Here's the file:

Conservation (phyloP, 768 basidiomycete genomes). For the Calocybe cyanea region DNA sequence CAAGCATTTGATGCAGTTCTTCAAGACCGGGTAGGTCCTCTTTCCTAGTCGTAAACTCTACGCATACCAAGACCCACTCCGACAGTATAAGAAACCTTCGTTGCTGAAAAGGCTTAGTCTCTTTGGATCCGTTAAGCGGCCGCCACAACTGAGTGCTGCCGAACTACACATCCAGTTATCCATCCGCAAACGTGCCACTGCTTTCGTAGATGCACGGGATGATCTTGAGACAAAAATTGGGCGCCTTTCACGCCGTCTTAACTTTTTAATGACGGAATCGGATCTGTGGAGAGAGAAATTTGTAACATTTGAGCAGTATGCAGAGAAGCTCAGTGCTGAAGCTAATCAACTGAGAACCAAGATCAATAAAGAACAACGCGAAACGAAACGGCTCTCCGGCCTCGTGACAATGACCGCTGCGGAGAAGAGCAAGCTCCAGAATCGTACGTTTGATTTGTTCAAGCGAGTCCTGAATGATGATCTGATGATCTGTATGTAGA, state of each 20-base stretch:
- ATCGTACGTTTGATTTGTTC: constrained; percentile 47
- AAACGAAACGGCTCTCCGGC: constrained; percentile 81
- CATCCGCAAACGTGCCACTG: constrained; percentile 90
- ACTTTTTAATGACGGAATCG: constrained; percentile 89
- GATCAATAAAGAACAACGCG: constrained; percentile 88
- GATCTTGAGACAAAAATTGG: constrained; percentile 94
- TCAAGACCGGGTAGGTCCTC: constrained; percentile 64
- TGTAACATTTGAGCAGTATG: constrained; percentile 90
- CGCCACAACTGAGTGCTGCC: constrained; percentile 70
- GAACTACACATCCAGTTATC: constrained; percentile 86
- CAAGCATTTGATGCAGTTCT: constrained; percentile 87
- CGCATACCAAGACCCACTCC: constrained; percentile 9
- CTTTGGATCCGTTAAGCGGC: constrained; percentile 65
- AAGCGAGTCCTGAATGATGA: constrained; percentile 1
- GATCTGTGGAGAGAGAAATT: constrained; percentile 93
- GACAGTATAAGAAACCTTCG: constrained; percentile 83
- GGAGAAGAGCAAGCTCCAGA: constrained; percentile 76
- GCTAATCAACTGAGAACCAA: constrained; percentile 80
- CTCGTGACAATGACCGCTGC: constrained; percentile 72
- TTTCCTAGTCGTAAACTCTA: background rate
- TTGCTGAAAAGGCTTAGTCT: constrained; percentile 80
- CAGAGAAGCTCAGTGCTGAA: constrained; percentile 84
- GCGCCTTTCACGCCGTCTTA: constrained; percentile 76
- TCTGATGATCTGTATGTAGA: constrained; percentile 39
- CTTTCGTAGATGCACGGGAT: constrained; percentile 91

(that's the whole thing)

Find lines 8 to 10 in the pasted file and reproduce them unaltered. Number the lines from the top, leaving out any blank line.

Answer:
- TCAAGACCGGGTAGGTCCTC: constrained; percentile 64
- TGTAACATTTGAGCAGTATG: constrained; percentile 90
- CGCCACAACTGAGTGCTGCC: constrained; percentile 70